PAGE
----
Bryan Yambao, Philippines
Fashion blogger Yambao started his successful Bryanboy blog in 2004 from his family home in Manila. The former web developer soon became a force in the fashion blogosphere, showing up front row at shows across the globe, with Marc Jacobs an early supporter.
Evan Fong, Canada
An online gaming influencer, Fong dropped out of the University of Pennsylvania to pursue his online career full-time. On his YouTube channel, which boasts 21 million subscribers, he chats and makes jokes while playing games like Call of Duty or Grand Theft Auto.
Abhishek Asthana, India
Engineer turned Marketer for a multinational company, Gurgaon-based Asthana has gained over 1.23 million Twitter followers over the years with his highly engaging, opinionated posts tending to surround everyday life, Indian politics, Bollywood, and cricket.
Shivya Nath, India
With over 24K Twitter and Facebook followers, Nath is one of India’s most wanted Influencers in the travel segment in India. She left her corporate job with the Singapore Tourism Board to start her own Travel Blog, “The Shooting Star”.
Camila Coelho, Brazil
Camila Coelho is a renowned Brazilian blogger and social media star. While most recognized for her expertise in beauty, makeup, and fashion, Coelho shares broader aspirational visual content of her daily life on Instagram, where she has 6.7 million followers.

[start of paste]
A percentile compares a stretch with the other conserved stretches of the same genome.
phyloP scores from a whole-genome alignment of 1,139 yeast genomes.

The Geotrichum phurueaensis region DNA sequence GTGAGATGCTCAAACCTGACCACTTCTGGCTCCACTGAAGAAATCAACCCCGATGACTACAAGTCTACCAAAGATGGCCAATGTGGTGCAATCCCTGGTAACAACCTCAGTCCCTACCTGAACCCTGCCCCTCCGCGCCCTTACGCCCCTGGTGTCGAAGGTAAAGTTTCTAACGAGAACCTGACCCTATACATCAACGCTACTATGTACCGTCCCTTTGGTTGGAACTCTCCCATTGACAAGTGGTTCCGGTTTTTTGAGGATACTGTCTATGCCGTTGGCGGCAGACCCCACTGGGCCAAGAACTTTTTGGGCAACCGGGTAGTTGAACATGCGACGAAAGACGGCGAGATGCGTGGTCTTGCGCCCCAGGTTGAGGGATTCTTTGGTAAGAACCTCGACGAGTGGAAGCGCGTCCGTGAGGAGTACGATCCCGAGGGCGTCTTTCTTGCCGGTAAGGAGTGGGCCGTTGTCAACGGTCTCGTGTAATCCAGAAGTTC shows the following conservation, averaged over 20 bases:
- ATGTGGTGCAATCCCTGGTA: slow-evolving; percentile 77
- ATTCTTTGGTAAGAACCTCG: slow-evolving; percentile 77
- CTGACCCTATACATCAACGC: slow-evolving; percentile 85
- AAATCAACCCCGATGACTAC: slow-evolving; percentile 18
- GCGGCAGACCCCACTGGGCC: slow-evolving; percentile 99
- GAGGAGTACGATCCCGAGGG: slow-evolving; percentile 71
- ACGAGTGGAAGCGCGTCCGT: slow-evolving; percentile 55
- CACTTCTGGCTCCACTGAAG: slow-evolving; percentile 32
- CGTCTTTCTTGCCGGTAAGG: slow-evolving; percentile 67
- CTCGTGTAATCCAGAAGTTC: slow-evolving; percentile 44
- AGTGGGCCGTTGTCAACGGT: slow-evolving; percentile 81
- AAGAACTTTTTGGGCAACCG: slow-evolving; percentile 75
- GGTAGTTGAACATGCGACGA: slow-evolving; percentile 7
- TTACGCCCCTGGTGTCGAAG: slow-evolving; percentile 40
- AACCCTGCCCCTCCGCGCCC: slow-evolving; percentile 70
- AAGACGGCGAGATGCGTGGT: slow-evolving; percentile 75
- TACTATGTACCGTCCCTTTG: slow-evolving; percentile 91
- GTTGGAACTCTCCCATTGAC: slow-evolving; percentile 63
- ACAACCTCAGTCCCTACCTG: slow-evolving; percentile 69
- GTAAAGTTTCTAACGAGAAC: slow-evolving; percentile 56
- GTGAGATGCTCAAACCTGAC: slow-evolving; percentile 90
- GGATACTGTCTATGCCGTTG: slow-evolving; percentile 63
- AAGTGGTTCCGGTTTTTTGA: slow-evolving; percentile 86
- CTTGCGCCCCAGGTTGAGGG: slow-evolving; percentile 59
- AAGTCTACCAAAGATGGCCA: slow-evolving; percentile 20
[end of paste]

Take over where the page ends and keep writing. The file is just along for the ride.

Mirjam Flatau, Germany
Mirjam Flatau is a German lifestyle blogger known for her minimalist, fun, and creative style. Since finding success on Instagram, Flatau has partnered with fashion and beauty brands including Calvin Klein, Chloe, Bare Minerals, and more.
Social networking is now the new norm, making our world even smaller. No matter where you are, there are social media outlets that will bring us all together. Influencers in this online world are an important part of business conversations. Understanding cultural nuances and the social networking matrix of what works and doesn’t work both on- and off-line in different countries is key.
Could it be that the fast-moving landscape of social media influence is shifting from conventional celebrities to everyday, passionate, tenacious individuals from around the globe who have made a name for themselves in social media? Only time will tell.
*Photos of influencers were pulled from Instagram, Twitter, Facebook and Youtube.